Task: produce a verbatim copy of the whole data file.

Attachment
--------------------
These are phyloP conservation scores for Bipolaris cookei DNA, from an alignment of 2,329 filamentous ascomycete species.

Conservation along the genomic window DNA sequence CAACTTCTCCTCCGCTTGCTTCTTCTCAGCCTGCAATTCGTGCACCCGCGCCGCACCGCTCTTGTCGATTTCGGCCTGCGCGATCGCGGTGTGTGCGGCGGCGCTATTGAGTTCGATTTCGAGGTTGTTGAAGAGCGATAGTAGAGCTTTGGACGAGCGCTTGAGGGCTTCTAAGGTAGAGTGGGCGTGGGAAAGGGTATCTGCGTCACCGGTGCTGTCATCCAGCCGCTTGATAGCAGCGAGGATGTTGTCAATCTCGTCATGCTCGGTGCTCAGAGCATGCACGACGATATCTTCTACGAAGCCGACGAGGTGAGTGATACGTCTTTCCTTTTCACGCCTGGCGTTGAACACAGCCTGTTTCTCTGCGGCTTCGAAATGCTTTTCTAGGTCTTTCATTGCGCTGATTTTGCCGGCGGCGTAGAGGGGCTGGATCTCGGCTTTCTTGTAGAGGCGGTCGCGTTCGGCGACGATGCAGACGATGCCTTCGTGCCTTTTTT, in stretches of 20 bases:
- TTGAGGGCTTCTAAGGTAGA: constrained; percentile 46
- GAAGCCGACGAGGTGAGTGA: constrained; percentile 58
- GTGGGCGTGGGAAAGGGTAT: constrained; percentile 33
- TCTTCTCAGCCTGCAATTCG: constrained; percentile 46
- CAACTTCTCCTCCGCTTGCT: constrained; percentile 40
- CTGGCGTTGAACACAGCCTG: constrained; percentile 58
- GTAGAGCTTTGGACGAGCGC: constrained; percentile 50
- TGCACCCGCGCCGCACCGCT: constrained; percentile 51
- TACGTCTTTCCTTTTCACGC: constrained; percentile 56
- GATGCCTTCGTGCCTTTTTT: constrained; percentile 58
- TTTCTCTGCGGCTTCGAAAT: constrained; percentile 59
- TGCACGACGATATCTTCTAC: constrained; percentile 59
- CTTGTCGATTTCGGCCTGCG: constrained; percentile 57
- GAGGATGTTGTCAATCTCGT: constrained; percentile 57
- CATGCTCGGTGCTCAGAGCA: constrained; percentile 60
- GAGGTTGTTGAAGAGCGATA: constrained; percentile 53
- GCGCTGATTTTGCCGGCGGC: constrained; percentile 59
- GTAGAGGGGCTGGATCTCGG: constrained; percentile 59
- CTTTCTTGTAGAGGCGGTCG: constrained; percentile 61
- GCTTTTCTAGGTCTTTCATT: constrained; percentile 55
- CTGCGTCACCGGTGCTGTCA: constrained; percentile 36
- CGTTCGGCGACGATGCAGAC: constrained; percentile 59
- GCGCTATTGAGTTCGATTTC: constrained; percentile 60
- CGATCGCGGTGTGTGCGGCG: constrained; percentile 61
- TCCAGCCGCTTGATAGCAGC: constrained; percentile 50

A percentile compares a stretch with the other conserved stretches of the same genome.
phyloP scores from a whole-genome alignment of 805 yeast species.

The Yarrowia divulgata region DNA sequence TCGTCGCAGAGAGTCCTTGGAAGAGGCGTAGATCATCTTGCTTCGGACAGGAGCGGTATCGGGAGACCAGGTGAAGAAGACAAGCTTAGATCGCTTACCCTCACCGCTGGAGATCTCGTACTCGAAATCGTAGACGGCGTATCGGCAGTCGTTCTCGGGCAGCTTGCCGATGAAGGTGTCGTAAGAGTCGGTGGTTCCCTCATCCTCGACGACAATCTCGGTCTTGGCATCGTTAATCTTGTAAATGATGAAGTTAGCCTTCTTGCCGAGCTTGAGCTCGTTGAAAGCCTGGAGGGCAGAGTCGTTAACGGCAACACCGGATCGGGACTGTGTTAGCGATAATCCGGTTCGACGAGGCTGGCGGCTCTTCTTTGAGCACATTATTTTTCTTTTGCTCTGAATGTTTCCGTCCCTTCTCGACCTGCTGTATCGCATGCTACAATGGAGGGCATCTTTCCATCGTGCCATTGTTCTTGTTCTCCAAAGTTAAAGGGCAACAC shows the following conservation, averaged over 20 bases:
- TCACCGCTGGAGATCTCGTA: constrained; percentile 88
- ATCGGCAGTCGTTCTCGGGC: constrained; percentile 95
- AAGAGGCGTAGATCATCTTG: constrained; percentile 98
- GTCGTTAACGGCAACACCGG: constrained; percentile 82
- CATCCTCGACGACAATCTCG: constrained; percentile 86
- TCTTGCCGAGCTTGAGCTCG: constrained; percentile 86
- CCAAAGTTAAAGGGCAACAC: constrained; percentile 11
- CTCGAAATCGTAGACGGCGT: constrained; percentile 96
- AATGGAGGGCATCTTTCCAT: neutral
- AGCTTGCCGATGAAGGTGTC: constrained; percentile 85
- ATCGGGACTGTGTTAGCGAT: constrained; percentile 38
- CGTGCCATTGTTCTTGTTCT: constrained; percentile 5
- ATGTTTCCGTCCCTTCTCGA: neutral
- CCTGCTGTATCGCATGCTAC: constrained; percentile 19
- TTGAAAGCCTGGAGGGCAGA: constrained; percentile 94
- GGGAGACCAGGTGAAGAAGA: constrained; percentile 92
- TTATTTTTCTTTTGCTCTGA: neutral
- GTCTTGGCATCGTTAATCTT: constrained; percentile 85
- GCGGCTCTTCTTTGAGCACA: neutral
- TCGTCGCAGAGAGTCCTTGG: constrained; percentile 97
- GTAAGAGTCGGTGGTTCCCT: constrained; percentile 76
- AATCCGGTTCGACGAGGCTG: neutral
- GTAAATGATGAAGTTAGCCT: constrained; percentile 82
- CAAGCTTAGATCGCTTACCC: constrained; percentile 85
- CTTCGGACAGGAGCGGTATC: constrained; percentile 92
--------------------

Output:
These are phyloP conservation scores for Bipolaris cookei DNA, from an alignment of 2,329 filamentous ascomycete species.

Conservation along the genomic window DNA sequence CAACTTCTCCTCCGCTTGCTTCTTCTCAGCCTGCAATTCGTGCACCCGCGCCGCACCGCTCTTGTCGATTTCGGCCTGCGCGATCGCGGTGTGTGCGGCGGCGCTATTGAGTTCGATTTCGAGGTTGTTGAAGAGCGATAGTAGAGCTTTGGACGAGCGCTTGAGGGCTTCTAAGGTAGAGTGGGCGTGGGAAAGGGTATCTGCGTCACCGGTGCTGTCATCCAGCCGCTTGATAGCAGCGAGGATGTTGTCAATCTCGTCATGCTCGGTGCTCAGAGCATGCACGACGATATCTTCTACGAAGCCGACGAGGTGAGTGATACGTCTTTCCTTTTCACGCCTGGCGTTGAACACAGCCTGTTTCTCTGCGGCTTCGAAATGCTTTTCTAGGTCTTTCATTGCGCTGATTTTGCCGGCGGCGTAGAGGGGCTGGATCTCGGCTTTCTTGTAGAGGCGGTCGCGTTCGGCGACGATGCAGACGATGCCTTCGTGCCTTTTTT, in stretches of 20 bases:
- TTGAGGGCTTCTAAGGTAGA: constrained; percentile 46
- GAAGCCGACGAGGTGAGTGA: constrained; percentile 58
- GTGGGCGTGGGAAAGGGTAT: constrained; percentile 33
- TCTTCTCAGCCTGCAATTCG: constrained; percentile 46
- CAACTTCTCCTCCGCTTGCT: constrained; percentile 40
- CTGGCGTTGAACACAGCCTG: constrained; percentile 58
- GTAGAGCTTTGGACGAGCGC: constrained; percentile 50
- TGCACCCGCGCCGCACCGCT: constrained; percentile 51
- TACGTCTTTCCTTTTCACGC: constrained; percentile 56
- GATGCCTTCGTGCCTTTTTT: constrained; percentile 58
- TTTCTCTGCGGCTTCGAAAT: constrained; percentile 59
- TGCACGACGATATCTTCTAC: constrained; percentile 59
- CTTGTCGATTTCGGCCTGCG: constrained; percentile 57
- GAGGATGTTGTCAATCTCGT: constrained; percentile 57
- CATGCTCGGTGCTCAGAGCA: constrained; percentile 60
- GAGGTTGTTGAAGAGCGATA: constrained; percentile 53
- GCGCTGATTTTGCCGGCGGC: constrained; percentile 59
- GTAGAGGGGCTGGATCTCGG: constrained; percentile 59
- CTTTCTTGTAGAGGCGGTCG: constrained; percentile 61
- GCTTTTCTAGGTCTTTCATT: constrained; percentile 55
- CTGCGTCACCGGTGCTGTCA: constrained; percentile 36
- CGTTCGGCGACGATGCAGAC: constrained; percentile 59
- GCGCTATTGAGTTCGATTTC: constrained; percentile 60
- CGATCGCGGTGTGTGCGGCG: constrained; percentile 61
- TCCAGCCGCTTGATAGCAGC: constrained; percentile 50

A percentile compares a stretch with the other conserved stretches of the same genome.
phyloP scores from a whole-genome alignment of 805 yeast species.

The Yarrowia divulgata region DNA sequence TCGTCGCAGAGAGTCCTTGGAAGAGGCGTAGATCATCTTGCTTCGGACAGGAGCGGTATCGGGAGACCAGGTGAAGAAGACAAGCTTAGATCGCTTACCCTCACCGCTGGAGATCTCGTACTCGAAATCGTAGACGGCGTATCGGCAGTCGTTCTCGGGCAGCTTGCCGATGAAGGTGTCGTAAGAGTCGGTGGTTCCCTCATCCTCGACGACAATCTCGGTCTTGGCATCGTTAATCTTGTAAATGATGAAGTTAGCCTTCTTGCCGAGCTTGAGCTCGTTGAAAGCCTGGAGGGCAGAGTCGTTAACGGCAACACCGGATCGGGACTGTGTTAGCGATAATCCGGTTCGACGAGGCTGGCGGCTCTTCTTTGAGCACATTATTTTTCTTTTGCTCTGAATGTTTCCGTCCCTTCTCGACCTGCTGTATCGCATGCTACAATGGAGGGCATCTTTCCATCGTGCCATTGTTCTTGTTCTCCAAAGTTAAAGGGCAACAC shows the following conservation, averaged over 20 bases:
- TCACCGCTGGAGATCTCGTA: constrained; percentile 88
- ATCGGCAGTCGTTCTCGGGC: constrained; percentile 95
- AAGAGGCGTAGATCATCTTG: constrained; percentile 98
- GTCGTTAACGGCAACACCGG: constrained; percentile 82
- CATCCTCGACGACAATCTCG: constrained; percentile 86
- TCTTGCCGAGCTTGAGCTCG: constrained; percentile 86
- CCAAAGTTAAAGGGCAACAC: constrained; percentile 11
- CTCGAAATCGTAGACGGCGT: constrained; percentile 96
- AATGGAGGGCATCTTTCCAT: neutral
- AGCTTGCCGATGAAGGTGTC: constrained; percentile 85
- ATCGGGACTGTGTTAGCGAT: constrained; percentile 38
- CGTGCCATTGTTCTTGTTCT: constrained; percentile 5
- ATGTTTCCGTCCCTTCTCGA: neutral
- CCTGCTGTATCGCATGCTAC: constrained; percentile 19
- TTGAAAGCCTGGAGGGCAGA: constrained; percentile 94
- GGGAGACCAGGTGAAGAAGA: constrained; percentile 92
- TTATTTTTCTTTTGCTCTGA: neutral
- GTCTTGGCATCGTTAATCTT: constrained; percentile 85
- GCGGCTCTTCTTTGAGCACA: neutral
- TCGTCGCAGAGAGTCCTTGG: constrained; percentile 97
- GTAAGAGTCGGTGGTTCCCT: constrained; percentile 76
- AATCCGGTTCGACGAGGCTG: neutral
- GTAAATGATGAAGTTAGCCT: constrained; percentile 82
- CAAGCTTAGATCGCTTACCC: constrained; percentile 85
- CTTCGGACAGGAGCGGTATC: constrained; percentile 92